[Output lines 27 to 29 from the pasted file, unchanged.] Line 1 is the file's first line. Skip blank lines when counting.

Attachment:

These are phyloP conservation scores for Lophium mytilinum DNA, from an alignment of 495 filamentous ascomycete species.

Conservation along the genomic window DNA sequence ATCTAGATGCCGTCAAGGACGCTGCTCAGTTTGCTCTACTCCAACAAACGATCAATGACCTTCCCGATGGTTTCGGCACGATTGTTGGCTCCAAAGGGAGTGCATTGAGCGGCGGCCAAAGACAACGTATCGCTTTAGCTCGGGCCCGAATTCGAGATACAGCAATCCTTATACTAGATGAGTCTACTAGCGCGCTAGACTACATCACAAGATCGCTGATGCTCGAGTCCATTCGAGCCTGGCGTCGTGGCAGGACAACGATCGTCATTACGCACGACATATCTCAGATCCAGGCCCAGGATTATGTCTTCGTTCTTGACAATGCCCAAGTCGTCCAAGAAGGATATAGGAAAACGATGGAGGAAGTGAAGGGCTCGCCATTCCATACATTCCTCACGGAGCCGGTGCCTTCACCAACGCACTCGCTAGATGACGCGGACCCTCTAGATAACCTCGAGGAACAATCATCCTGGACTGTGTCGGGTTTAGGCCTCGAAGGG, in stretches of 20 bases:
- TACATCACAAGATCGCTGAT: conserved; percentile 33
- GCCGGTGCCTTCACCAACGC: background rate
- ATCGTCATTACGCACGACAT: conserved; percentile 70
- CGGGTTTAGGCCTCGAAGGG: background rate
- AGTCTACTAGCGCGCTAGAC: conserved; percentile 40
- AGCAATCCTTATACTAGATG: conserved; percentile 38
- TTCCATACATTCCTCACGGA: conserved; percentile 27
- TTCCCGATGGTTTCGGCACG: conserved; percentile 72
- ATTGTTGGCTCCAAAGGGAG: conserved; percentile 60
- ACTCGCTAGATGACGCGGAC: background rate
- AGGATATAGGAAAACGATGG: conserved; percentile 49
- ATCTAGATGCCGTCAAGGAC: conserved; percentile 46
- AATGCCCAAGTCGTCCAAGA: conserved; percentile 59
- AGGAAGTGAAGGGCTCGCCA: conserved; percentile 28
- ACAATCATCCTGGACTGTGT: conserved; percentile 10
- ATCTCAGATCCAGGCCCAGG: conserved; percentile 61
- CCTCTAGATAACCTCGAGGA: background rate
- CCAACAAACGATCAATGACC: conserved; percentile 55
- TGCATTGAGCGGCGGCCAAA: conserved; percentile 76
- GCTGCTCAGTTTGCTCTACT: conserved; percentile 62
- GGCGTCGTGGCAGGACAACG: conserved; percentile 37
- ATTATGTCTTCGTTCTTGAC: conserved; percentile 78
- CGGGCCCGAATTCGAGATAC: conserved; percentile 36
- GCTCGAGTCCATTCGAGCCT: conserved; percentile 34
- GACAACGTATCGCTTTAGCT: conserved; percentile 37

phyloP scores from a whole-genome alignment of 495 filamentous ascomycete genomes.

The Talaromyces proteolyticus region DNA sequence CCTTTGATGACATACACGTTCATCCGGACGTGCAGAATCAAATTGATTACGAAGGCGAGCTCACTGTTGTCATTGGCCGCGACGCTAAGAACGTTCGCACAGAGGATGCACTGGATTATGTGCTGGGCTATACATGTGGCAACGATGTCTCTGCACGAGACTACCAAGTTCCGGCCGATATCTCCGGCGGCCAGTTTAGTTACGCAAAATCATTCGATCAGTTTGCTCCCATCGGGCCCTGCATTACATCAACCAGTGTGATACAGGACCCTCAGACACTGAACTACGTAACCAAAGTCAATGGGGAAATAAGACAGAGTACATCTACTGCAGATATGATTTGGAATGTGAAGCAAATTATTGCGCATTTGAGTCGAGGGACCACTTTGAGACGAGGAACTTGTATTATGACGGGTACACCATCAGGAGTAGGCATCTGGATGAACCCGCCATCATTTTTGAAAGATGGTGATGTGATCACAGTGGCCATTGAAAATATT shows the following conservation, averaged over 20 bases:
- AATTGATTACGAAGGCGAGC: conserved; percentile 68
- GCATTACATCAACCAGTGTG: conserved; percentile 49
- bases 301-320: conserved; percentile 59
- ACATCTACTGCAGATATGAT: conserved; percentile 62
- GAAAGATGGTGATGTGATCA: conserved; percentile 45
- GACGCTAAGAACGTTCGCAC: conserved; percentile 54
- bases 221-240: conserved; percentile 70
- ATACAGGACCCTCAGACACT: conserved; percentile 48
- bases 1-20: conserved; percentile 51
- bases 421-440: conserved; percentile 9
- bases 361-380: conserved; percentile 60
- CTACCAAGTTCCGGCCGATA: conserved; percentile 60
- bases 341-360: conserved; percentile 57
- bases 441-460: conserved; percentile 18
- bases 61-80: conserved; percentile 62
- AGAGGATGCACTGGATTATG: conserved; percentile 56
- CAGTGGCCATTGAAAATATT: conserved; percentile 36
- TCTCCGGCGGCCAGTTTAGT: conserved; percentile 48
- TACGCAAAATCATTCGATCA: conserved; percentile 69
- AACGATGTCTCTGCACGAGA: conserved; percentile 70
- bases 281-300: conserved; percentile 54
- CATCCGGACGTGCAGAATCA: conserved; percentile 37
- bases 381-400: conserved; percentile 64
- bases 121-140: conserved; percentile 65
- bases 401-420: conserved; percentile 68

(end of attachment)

- GACAACGTATCGCTTTAGCT: conserved; percentile 37

phyloP scores from a whole-genome alignment of 495 filamentous ascomycete genomes.

The Talaromyces proteolyticus region DNA sequence CCTTTGATGACATACACGTTCATCCGGACGTGCAGAATCAAATTGATTACGAAGGCGAGCTCACTGTTGTCATTGGCCGCGACGCTAAGAACGTTCGCACAGAGGATGCACTGGATTATGTGCTGGGCTATACATGTGGCAACGATGTCTCTGCACGAGACTACCAAGTTCCGGCCGATATCTCCGGCGGCCAGTTTAGTTACGCAAAATCATTCGATCAGTTTGCTCCCATCGGGCCCTGCATTACATCAACCAGTGTGATACAGGACCCTCAGACACTGAACTACGTAACCAAAGTCAATGGGGAAATAAGACAGAGTACATCTACTGCAGATATGATTTGGAATGTGAAGCAAATTATTGCGCATTTGAGTCGAGGGACCACTTTGAGACGAGGAACTTGTATTATGACGGGTACACCATCAGGAGTAGGCATCTGGATGAACCCGCCATCATTTTTGAAAGATGGTGATGTGATCACAGTGGCCATTGAAAATATT shows the following conservation, averaged over 20 bases: